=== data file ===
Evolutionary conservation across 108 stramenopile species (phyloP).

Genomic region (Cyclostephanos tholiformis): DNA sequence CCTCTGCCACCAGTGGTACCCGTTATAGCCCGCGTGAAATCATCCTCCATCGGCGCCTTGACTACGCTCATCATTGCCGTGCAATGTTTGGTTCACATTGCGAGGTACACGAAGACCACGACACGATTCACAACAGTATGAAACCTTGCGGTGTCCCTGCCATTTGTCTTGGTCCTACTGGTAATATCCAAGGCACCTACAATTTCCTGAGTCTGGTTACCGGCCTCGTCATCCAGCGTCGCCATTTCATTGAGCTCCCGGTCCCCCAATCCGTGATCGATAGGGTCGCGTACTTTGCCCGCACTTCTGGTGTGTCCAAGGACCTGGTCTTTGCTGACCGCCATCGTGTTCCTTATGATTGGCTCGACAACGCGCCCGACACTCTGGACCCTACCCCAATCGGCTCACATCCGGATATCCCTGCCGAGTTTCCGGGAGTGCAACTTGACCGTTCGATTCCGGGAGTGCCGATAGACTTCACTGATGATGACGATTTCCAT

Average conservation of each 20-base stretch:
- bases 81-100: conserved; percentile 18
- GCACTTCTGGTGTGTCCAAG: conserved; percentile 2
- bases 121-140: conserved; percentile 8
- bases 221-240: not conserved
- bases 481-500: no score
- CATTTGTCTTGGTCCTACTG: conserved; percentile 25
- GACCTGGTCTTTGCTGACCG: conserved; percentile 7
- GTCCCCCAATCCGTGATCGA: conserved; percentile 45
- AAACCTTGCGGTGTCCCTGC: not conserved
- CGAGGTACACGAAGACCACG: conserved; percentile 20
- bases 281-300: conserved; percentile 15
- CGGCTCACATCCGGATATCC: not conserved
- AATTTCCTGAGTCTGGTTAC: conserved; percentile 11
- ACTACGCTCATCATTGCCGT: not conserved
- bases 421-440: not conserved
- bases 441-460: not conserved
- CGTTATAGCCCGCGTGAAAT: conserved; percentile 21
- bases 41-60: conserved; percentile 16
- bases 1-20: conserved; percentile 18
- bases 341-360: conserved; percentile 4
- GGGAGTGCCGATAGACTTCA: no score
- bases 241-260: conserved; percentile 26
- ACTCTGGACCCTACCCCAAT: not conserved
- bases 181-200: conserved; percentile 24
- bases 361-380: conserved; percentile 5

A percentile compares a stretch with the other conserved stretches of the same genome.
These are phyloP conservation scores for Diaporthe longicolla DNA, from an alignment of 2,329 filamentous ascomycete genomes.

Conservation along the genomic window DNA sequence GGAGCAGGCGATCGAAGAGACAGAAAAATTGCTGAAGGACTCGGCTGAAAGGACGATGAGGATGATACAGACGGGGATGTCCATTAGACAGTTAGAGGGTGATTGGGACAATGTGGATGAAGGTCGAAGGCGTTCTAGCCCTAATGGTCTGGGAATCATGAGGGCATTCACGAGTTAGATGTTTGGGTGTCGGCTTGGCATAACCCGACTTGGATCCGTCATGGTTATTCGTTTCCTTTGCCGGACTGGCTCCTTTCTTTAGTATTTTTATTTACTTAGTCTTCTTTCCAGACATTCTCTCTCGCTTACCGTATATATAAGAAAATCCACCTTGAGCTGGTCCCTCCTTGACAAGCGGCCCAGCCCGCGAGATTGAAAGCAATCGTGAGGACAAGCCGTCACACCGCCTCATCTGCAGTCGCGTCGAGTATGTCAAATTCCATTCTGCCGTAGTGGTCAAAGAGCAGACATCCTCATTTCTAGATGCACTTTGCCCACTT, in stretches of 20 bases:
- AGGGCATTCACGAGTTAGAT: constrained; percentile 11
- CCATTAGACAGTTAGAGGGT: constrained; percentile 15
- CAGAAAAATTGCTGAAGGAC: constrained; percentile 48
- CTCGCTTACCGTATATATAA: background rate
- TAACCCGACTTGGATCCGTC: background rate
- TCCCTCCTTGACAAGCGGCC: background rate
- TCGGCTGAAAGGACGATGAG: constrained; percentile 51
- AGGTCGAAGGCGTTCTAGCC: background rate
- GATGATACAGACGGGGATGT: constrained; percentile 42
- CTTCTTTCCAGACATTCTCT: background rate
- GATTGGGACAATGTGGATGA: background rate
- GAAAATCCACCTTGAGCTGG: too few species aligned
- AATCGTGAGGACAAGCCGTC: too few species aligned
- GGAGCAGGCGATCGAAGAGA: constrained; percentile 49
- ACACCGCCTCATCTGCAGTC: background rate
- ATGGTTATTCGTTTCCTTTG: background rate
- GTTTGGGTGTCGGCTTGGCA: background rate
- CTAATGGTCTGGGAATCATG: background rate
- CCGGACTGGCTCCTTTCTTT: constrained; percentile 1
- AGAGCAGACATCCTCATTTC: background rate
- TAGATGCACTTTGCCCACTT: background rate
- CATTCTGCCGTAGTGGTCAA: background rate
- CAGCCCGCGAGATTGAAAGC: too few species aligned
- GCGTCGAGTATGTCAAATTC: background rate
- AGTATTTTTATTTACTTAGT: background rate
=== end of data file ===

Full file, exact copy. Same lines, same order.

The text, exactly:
Evolutionary conservation across 108 stramenopile species (phyloP).

Genomic region (Cyclostephanos tholiformis): DNA sequence CCTCTGCCACCAGTGGTACCCGTTATAGCCCGCGTGAAATCATCCTCCATCGGCGCCTTGACTACGCTCATCATTGCCGTGCAATGTTTGGTTCACATTGCGAGGTACACGAAGACCACGACACGATTCACAACAGTATGAAACCTTGCGGTGTCCCTGCCATTTGTCTTGGTCCTACTGGTAATATCCAAGGCACCTACAATTTCCTGAGTCTGGTTACCGGCCTCGTCATCCAGCGTCGCCATTTCATTGAGCTCCCGGTCCCCCAATCCGTGATCGATAGGGTCGCGTACTTTGCCCGCACTTCTGGTGTGTCCAAGGACCTGGTCTTTGCTGACCGCCATCGTGTTCCTTATGATTGGCTCGACAACGCGCCCGACACTCTGGACCCTACCCCAATCGGCTCACATCCGGATATCCCTGCCGAGTTTCCGGGAGTGCAACTTGACCGTTCGATTCCGGGAGTGCCGATAGACTTCACTGATGATGACGATTTCCAT

Average conservation of each 20-base stretch:
- bases 81-100: conserved; percentile 18
- GCACTTCTGGTGTGTCCAAG: conserved; percentile 2
- bases 121-140: conserved; percentile 8
- bases 221-240: not conserved
- bases 481-500: no score
- CATTTGTCTTGGTCCTACTG: conserved; percentile 25
- GACCTGGTCTTTGCTGACCG: conserved; percentile 7
- GTCCCCCAATCCGTGATCGA: conserved; percentile 45
- AAACCTTGCGGTGTCCCTGC: not conserved
- CGAGGTACACGAAGACCACG: conserved; percentile 20
- bases 281-300: conserved; percentile 15
- CGGCTCACATCCGGATATCC: not conserved
- AATTTCCTGAGTCTGGTTAC: conserved; percentile 11
- ACTACGCTCATCATTGCCGT: not conserved
- bases 421-440: not conserved
- bases 441-460: not conserved
- CGTTATAGCCCGCGTGAAAT: conserved; percentile 21
- bases 41-60: conserved; percentile 16
- bases 1-20: conserved; percentile 18
- bases 341-360: conserved; percentile 4
- GGGAGTGCCGATAGACTTCA: no score
- bases 241-260: conserved; percentile 26
- ACTCTGGACCCTACCCCAAT: not conserved
- bases 181-200: conserved; percentile 24
- bases 361-380: conserved; percentile 5

A percentile compares a stretch with the other conserved stretches of the same genome.
These are phyloP conservation scores for Diaporthe longicolla DNA, from an alignment of 2,329 filamentous ascomycete genomes.

Conservation along the genomic window DNA sequence GGAGCAGGCGATCGAAGAGACAGAAAAATTGCTGAAGGACTCGGCTGAAAGGACGATGAGGATGATACAGACGGGGATGTCCATTAGACAGTTAGAGGGTGATTGGGACAATGTGGATGAAGGTCGAAGGCGTTCTAGCCCTAATGGTCTGGGAATCATGAGGGCATTCACGAGTTAGATGTTTGGGTGTCGGCTTGGCATAACCCGACTTGGATCCGTCATGGTTATTCGTTTCCTTTGCCGGACTGGCTCCTTTCTTTAGTATTTTTATTTACTTAGTCTTCTTTCCAGACATTCTCTCTCGCTTACCGTATATATAAGAAAATCCACCTTGAGCTGGTCCCTCCTTGACAAGCGGCCCAGCCCGCGAGATTGAAAGCAATCGTGAGGACAAGCCGTCACACCGCCTCATCTGCAGTCGCGTCGAGTATGTCAAATTCCATTCTGCCGTAGTGGTCAAAGAGCAGACATCCTCATTTCTAGATGCACTTTGCCCACTT, in stretches of 20 bases:
- AGGGCATTCACGAGTTAGAT: constrained; percentile 11
- CCATTAGACAGTTAGAGGGT: constrained; percentile 15
- CAGAAAAATTGCTGAAGGAC: constrained; percentile 48
- CTCGCTTACCGTATATATAA: background rate
- TAACCCGACTTGGATCCGTC: background rate
- TCCCTCCTTGACAAGCGGCC: background rate
- TCGGCTGAAAGGACGATGAG: constrained; percentile 51
- AGGTCGAAGGCGTTCTAGCC: background rate
- GATGATACAGACGGGGATGT: constrained; percentile 42
- CTTCTTTCCAGACATTCTCT: background rate
- GATTGGGACAATGTGGATGA: background rate
- GAAAATCCACCTTGAGCTGG: too few species aligned
- AATCGTGAGGACAAGCCGTC: too few species aligned
- GGAGCAGGCGATCGAAGAGA: constrained; percentile 49
- ACACCGCCTCATCTGCAGTC: background rate
- ATGGTTATTCGTTTCCTTTG: background rate
- GTTTGGGTGTCGGCTTGGCA: background rate
- CTAATGGTCTGGGAATCATG: background rate
- CCGGACTGGCTCCTTTCTTT: constrained; percentile 1
- AGAGCAGACATCCTCATTTC: background rate
- TAGATGCACTTTGCCCACTT: background rate
- CATTCTGCCGTAGTGGTCAA: background rate
- CAGCCCGCGAGATTGAAAGC: too few species aligned
- GCGTCGAGTATGTCAAATTC: background rate
- AGTATTTTTATTTACTTAGT: background rate